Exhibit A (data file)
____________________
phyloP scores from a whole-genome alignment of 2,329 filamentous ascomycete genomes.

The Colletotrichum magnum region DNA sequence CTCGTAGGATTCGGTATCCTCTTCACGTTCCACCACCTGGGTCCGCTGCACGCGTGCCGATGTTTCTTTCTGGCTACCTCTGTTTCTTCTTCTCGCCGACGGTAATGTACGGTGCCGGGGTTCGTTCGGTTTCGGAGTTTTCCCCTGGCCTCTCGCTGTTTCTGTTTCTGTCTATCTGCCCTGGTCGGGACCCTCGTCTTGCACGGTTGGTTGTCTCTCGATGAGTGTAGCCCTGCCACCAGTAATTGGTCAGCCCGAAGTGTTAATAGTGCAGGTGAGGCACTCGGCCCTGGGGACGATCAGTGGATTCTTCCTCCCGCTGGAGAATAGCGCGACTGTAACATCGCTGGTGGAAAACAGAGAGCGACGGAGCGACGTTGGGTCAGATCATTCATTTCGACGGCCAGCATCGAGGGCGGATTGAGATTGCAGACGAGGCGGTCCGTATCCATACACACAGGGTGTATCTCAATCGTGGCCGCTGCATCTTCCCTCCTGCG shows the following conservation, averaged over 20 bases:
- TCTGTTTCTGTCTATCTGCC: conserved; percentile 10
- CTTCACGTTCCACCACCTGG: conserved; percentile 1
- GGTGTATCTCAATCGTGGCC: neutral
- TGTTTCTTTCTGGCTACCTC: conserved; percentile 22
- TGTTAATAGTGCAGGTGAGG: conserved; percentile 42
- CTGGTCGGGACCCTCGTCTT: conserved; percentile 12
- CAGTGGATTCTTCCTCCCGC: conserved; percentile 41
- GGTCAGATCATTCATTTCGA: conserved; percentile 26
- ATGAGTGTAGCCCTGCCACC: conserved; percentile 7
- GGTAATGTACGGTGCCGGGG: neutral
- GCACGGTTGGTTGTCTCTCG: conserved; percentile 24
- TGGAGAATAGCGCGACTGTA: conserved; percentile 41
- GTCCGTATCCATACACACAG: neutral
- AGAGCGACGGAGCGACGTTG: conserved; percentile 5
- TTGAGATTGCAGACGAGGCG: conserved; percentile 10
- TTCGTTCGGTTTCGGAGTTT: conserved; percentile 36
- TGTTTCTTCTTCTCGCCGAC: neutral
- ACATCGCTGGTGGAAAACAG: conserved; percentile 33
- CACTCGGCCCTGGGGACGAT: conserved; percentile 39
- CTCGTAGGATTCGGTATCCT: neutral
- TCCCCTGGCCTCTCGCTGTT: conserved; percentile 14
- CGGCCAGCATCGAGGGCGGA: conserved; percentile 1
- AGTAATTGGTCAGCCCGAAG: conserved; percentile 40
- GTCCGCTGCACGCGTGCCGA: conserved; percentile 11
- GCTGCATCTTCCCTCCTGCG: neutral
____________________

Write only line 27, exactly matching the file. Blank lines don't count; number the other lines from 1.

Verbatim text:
- GCTGCATCTTCCCTCCTGCG: neutral